Friday, May 17, 2013

TV Shows That Should Come Back

As all of the TV networks announce their new Fall lineups, one show has yet to be mentioned: Girl Meets World, the spin-off series of Boy Meets World.

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When the Girl Meets World pilot was shot, it got me thinking about some of the other shows that could still have a little life left in them, whether they are brought back in their original form or as a spin-off.

Sister, Sister (1994 - 1999)

Tia and Tamera Mowry haven't done too bad since Sister, Sister went off the air in 1999. They've done a series of projects (mostly together, playing twins) for Lifetime and the Disney Channel, but surely they wouldn't complain about a new run of Sister, Sister, if successful.

We could catch up with the twins in 2013, now as grown women -- perhaps with children of their own.

Maybe they struggle to stay close after moving out of the house and going to college? Or maybe one isn't as successful as the other and is forced to ask for a place to stay -- so they end up living together again. I think there's quite a few stories that could play out with that show.

Full House (1987-1995)

As corny as it was, Full House was a feel-good show. It always ended with a hug and usually put a smile on my face. It would be kind of fun to revisit the show in a spin-off version. Maybe following Michelle Tanner, all grown up? Perhaps she has a 'full house' of her own.

The rest of the characters from the original show could show up for visits. All the while, there's new fun and hilarity provided by the new cast.

It's not like Mary-Kate or Ashley Olson need the money. They haven't squandered it the way other child stars did. However, maybe they'd sign on to do the show for nostalgia's sake?

Saved By The Bell (1989 - 1993)

They already did a Saved By The Bell: The New Class, but let's face it: that was pretty much the same show as the original, but with new characters. They recycled so many stories from the original show, that it was a blatant copy that Xerox would be proud of.

Today's teens and young adults face a new set of challenges though. It again makes me realize how old I am, but my cousins in high school don't go to school in the same environment I did. There's tighter security, more awareness about bullying, less junk food and, sometimes, less fun. It's a PC world more than ever before.

That alone presents an entirely new set of stories that hasn't been told yet. If NBC brought back the show to Saturday mornings, I think they'd find a following -- so long as there's more effort put into this series than the New Class.

My suggestion would be having either Screech or Mr. Belding resume their roles in the series as the principal of Bayside High School. Some of the other cast members could come back for guest appearances, but I think it would work best to center it around one previous character and then work on making the new set of students as likeable as the previous set of characters.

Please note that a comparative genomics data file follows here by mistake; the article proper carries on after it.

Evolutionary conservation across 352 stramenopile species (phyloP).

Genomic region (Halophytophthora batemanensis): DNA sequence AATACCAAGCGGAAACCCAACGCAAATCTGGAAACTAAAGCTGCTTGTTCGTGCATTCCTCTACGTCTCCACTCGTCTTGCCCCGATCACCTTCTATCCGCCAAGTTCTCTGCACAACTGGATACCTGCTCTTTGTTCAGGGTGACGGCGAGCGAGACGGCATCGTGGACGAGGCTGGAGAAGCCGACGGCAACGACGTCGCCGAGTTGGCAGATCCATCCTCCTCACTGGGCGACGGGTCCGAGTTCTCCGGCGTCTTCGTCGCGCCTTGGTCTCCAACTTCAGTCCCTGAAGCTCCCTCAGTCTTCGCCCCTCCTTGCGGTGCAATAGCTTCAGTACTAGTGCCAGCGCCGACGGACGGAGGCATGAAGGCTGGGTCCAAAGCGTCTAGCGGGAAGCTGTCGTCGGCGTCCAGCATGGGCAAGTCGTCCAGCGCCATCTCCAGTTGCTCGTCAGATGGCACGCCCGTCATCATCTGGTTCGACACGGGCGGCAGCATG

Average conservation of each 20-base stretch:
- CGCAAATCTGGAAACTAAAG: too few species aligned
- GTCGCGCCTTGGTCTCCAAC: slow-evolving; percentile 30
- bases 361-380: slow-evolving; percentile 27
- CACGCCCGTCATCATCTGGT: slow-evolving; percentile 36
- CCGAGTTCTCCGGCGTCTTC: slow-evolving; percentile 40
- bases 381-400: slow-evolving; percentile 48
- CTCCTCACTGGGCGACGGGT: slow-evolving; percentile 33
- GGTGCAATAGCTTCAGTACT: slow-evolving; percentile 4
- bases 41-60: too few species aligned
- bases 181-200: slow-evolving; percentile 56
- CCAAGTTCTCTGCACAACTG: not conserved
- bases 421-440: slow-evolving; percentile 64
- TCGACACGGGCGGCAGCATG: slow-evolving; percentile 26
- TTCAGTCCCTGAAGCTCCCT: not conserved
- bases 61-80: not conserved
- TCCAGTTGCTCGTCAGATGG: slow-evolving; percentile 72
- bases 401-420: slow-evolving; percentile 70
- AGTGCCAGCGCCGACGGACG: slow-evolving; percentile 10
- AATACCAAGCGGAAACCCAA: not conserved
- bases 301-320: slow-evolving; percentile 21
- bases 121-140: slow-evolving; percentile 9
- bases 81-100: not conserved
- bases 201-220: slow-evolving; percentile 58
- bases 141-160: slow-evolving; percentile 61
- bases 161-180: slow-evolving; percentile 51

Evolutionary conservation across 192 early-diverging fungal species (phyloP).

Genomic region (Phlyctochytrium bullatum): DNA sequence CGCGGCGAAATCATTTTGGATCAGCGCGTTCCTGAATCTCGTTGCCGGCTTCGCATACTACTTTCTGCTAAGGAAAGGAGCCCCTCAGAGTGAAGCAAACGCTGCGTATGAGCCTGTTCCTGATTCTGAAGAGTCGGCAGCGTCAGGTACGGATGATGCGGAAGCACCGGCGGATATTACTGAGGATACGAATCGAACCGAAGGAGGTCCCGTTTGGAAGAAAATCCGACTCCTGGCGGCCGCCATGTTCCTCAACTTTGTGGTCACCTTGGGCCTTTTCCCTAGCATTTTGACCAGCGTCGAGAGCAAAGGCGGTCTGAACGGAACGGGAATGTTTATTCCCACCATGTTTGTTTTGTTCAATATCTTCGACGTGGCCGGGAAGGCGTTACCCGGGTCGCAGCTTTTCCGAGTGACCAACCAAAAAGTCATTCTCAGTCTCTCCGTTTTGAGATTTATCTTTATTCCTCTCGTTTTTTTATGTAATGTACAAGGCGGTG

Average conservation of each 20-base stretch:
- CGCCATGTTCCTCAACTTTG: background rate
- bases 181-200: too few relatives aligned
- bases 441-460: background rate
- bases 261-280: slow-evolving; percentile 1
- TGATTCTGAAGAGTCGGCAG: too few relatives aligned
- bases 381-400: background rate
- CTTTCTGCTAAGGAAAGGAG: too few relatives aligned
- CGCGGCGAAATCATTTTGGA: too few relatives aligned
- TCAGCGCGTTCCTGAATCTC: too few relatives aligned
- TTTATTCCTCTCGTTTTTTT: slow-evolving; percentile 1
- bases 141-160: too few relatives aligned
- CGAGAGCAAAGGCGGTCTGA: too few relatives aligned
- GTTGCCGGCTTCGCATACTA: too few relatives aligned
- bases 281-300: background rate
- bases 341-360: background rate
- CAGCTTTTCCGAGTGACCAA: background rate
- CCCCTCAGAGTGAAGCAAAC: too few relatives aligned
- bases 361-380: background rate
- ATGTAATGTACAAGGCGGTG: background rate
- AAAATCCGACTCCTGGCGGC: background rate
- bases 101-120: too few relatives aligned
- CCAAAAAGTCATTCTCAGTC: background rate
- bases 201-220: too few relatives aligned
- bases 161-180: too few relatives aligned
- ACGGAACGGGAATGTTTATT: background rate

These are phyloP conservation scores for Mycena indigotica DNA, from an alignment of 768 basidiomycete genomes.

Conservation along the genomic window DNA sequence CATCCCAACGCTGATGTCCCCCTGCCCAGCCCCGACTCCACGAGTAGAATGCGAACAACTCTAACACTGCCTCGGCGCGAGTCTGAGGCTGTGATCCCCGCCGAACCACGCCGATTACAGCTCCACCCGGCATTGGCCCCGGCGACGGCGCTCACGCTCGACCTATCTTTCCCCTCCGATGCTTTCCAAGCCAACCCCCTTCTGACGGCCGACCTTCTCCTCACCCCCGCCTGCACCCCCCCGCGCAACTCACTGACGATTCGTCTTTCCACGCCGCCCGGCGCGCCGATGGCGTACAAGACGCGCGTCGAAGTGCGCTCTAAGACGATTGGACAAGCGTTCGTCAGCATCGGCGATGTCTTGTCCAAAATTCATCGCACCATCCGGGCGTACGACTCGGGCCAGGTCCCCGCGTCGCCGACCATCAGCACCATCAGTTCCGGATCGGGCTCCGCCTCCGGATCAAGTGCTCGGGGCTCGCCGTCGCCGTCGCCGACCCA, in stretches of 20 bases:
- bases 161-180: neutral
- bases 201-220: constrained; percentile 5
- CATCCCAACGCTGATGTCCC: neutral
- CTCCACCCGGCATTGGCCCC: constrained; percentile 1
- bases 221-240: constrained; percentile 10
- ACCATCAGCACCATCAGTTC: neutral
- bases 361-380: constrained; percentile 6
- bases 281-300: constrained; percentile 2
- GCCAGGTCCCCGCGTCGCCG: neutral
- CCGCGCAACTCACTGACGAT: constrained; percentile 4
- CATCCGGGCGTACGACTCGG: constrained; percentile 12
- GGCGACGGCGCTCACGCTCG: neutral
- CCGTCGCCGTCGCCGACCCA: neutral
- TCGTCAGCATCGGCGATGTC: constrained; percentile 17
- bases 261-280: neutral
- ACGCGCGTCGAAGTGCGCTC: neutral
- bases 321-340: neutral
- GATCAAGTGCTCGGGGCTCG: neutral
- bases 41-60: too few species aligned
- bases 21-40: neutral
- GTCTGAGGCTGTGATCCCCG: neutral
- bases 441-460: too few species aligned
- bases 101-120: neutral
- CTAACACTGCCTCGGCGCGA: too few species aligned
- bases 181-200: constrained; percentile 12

Seinfeld (1990 - 1998)

Jerry Seinfeld and his unconventional pals, Elaine (Julia Louis-Dreyfus), George (Jason Alexander) and Kramer (Michael Richards) ruled the 90s as TV's most popular sitcom. It was a show about all the random things that happen in life -- in essence it was a show about nothing.

"There weren't any 'very special episodes,' about somebody's problems or emotional upsets or traumas," Seinfeld told CNN in 1997. "It was only about being funny," with "totally self-absorbed characters," he said.

Despite being controversial, at the time, it was probably the best decision to end the show. It had 9 good years. Why not go out on top? They'd covered a huge range of topics, from sparing a square to being the master of one's domain.

Just think, though, of all the writing material that has developed since the show ended in 1999. Justin Bieber became a household name. Twitter and Facebook are common words in every day language. The economy took a nosedive. There's all kinds of fodder for a new run of jokes with the Seinfeld cast.

While most of the cast has attempted to move on with other shows (and in Dreyfus' case it's worked), with the right writing material, maybe they'd all be willing to come back for another run.

They could do a separate spin-off for Kramer or George, but I think having all four of them back together would be the best option. One thing is for sure, if NBC wants to get back on top of the comedy game, Seinfeld surely wouldn't hurt.

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